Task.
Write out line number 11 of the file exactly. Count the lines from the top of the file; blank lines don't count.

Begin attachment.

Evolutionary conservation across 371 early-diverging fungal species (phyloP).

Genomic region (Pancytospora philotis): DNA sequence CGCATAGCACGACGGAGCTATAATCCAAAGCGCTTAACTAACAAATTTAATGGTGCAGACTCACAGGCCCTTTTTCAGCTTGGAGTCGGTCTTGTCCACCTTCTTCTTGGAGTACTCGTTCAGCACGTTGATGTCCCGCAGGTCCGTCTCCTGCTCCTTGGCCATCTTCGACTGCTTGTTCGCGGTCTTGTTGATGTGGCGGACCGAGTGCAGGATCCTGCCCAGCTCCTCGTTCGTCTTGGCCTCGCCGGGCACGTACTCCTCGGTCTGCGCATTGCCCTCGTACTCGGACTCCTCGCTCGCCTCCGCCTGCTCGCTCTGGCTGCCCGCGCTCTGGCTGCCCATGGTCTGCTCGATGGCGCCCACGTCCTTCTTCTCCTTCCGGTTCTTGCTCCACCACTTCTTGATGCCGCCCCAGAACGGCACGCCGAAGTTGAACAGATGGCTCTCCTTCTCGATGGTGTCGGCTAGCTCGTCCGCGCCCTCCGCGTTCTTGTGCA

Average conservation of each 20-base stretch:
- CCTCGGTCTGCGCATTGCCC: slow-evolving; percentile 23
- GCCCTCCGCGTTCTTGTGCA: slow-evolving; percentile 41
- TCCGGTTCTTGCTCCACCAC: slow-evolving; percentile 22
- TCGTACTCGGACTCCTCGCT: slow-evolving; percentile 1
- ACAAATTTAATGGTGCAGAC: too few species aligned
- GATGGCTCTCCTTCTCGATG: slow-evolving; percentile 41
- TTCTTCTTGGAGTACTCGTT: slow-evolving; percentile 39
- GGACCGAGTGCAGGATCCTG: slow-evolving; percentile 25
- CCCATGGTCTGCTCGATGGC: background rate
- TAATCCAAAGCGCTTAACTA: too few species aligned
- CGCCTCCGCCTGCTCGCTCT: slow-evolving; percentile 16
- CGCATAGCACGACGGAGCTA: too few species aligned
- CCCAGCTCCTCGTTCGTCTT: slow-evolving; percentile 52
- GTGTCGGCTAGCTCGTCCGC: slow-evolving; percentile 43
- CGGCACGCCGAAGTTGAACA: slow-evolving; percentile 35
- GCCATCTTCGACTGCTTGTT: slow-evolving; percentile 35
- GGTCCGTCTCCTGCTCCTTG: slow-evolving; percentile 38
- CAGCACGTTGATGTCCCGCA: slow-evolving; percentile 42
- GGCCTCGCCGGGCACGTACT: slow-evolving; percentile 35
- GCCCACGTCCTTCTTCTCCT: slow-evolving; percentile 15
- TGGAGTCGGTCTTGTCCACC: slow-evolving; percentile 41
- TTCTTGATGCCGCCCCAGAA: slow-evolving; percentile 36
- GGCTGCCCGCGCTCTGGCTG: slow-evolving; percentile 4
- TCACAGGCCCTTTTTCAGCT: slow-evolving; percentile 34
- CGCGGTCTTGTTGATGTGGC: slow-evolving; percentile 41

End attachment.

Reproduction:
- GGACCGAGTGCAGGATCCTG: slow-evolving; percentile 25